Every once in awhile, you get that urge to make that perfect character. But how do you do it? Will you copy fictional works and go for a Conniving Thief? How about a Stupid Bard?
Perhaps you will try to do something less overdone than a Drizzt Do'urden clone, or perhaps you will choose a simple meat shield fighter to give your wizard less to complain about. Either way, here is an incomplete list of published classes and prestige classes. Good luck.
Core ClassesVeterans of Dungeons & Dragons would recognise these familiar faces; these are the core eleven classes that have formed the basis of many a tabletop campaign for years. Able to utilise them thanks to D&D's open licence policy, Pathfinder takes these iconic classes and adds their own spin to them, adding a number of improvements that add power and versatility to them, and since the game's inception they have been further enhanced with a plethora of archetypes that allow you to play them however you want.
A brutal berserker warrior that uses raw savagery and passion to hew down all that stands in their way, most associated with primal and barbaric lands beyond the reach of civilization. The barbarian is a non-magical Glass Cannon character, capable of hitting hard and fast, but not as adept at soaking up damage as its cousin, the Fighter. It emphasizes attack over defense and is better at evading or shrugging off effects, through straightforward hitpoint damage will drop it faster than the Fighter.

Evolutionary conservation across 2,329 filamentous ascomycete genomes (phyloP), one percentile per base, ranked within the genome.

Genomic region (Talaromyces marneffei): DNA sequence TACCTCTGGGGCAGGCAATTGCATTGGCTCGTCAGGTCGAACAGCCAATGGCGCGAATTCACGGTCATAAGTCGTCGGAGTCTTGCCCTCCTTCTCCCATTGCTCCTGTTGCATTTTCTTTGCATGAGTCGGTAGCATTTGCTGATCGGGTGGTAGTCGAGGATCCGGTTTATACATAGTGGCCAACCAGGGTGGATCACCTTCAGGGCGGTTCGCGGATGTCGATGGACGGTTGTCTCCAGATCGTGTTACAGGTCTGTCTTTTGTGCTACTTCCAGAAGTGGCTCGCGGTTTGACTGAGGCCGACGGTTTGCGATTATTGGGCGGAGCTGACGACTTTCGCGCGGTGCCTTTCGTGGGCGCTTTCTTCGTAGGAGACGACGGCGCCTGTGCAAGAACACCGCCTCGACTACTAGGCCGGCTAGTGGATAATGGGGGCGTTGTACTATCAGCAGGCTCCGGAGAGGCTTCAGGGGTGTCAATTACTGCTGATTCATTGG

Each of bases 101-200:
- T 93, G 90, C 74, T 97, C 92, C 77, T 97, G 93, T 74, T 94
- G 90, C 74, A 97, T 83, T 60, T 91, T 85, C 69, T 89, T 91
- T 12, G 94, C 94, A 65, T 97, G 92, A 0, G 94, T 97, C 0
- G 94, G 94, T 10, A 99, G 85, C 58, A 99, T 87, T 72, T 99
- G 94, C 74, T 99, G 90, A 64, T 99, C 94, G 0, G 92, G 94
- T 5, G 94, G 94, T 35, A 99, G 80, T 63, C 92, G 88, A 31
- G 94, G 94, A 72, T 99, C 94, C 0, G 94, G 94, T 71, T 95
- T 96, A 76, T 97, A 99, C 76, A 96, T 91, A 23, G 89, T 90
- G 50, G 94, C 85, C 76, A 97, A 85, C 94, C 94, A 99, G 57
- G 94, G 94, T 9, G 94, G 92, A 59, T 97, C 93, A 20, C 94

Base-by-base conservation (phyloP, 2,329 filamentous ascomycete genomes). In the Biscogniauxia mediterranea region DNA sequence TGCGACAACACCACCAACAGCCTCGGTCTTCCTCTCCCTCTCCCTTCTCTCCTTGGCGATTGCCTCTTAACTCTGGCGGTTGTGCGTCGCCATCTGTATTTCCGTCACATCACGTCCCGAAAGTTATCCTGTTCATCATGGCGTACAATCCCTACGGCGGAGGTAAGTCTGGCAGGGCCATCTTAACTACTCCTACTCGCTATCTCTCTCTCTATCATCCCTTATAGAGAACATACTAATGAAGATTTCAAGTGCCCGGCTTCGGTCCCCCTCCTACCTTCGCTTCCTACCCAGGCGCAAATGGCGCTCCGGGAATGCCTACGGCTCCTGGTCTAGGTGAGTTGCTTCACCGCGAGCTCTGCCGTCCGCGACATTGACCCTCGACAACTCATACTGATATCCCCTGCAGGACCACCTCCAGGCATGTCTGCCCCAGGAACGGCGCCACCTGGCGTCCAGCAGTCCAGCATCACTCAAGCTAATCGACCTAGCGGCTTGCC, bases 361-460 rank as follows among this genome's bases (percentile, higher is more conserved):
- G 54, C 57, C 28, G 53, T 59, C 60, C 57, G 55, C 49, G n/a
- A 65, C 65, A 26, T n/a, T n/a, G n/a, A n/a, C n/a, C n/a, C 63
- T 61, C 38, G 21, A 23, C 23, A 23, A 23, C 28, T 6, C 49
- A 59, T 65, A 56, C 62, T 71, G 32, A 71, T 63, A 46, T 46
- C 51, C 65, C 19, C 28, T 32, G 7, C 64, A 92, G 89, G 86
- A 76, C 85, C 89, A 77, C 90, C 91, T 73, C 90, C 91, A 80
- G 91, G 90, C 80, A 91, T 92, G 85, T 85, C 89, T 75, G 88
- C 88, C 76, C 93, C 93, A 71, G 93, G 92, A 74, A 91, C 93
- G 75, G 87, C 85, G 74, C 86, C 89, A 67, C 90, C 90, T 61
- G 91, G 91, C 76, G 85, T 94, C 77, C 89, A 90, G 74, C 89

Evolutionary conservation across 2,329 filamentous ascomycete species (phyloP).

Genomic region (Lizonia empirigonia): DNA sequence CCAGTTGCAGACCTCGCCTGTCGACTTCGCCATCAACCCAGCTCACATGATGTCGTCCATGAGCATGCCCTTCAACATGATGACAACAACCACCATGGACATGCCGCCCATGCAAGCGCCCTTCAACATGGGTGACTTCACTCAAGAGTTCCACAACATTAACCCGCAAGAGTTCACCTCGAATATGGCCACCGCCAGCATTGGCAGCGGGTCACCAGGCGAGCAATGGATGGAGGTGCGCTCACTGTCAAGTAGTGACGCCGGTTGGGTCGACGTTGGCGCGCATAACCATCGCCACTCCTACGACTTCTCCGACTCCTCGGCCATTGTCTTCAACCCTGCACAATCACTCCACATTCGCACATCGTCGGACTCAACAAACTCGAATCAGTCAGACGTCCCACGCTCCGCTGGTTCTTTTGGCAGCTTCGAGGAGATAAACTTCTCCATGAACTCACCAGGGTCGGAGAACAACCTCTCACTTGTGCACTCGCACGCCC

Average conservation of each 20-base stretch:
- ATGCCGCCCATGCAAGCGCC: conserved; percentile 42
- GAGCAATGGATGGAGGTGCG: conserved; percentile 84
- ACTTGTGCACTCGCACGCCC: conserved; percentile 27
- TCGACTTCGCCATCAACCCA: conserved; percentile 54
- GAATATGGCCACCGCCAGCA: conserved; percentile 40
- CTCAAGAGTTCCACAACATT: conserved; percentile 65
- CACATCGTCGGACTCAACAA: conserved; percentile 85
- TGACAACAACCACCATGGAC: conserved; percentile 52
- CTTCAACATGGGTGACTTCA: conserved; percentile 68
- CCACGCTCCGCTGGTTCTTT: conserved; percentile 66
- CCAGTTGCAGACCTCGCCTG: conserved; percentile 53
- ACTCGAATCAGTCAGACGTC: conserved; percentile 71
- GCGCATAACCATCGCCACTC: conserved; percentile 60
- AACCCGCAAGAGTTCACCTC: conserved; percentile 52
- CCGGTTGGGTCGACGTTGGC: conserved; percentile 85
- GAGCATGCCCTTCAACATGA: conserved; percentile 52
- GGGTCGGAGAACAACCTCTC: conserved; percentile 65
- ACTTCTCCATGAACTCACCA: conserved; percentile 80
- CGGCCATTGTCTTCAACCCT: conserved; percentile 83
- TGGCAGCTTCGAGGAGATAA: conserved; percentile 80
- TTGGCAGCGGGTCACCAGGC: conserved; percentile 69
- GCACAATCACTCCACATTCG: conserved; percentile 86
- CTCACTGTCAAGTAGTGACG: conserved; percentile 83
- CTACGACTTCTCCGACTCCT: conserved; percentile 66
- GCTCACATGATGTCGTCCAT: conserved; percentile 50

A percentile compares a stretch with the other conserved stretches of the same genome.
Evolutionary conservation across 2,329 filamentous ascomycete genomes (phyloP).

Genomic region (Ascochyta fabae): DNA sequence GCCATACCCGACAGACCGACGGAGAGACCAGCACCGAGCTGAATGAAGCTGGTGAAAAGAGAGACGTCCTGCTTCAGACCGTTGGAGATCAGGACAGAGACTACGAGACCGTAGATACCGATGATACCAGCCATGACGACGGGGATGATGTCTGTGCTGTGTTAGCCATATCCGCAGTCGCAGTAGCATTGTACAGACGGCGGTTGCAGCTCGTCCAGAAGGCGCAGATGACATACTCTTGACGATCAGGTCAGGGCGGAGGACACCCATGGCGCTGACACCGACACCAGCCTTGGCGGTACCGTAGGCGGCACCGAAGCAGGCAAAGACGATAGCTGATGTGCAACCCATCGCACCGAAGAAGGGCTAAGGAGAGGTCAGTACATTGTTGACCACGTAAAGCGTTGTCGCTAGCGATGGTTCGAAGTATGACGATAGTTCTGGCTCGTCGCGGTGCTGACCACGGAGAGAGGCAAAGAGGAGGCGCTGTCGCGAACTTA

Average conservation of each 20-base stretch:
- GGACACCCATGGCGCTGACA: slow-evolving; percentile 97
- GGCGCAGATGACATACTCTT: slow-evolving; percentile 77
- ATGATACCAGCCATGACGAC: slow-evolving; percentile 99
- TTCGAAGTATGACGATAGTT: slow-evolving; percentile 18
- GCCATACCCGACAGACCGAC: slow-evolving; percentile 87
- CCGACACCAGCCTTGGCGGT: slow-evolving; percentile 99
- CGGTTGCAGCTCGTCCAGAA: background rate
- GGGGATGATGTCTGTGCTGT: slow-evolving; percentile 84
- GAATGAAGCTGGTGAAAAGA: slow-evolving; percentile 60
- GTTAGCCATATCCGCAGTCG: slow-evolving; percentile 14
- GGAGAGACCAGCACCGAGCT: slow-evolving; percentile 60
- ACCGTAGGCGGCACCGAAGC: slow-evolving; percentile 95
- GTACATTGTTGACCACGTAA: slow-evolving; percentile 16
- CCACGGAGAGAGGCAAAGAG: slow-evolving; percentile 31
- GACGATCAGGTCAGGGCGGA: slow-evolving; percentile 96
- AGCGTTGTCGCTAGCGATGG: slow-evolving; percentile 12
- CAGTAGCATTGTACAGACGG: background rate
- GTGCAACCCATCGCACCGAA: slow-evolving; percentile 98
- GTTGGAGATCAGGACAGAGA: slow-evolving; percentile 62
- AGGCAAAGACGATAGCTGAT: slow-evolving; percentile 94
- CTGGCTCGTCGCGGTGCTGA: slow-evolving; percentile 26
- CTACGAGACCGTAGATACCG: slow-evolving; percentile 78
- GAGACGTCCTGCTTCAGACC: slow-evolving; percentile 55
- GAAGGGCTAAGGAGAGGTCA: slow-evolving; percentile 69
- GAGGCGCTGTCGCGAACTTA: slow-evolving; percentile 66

- Badass Normal: No magical powers, but can still compete against all of the mystical monsters and creatures. Some archetypes avert this and include magical buffs, though.
- Berserk Button: The Hateful Rager archetype loses some general access to Rage for the Favored Enemy ability, and abilities allowing the Hateful Rager to rage more easily/effectively by fighting their Favored Enemy.
- Barbarian Hero: The bog-standard Barbarian is assumed to be one of these, naturally.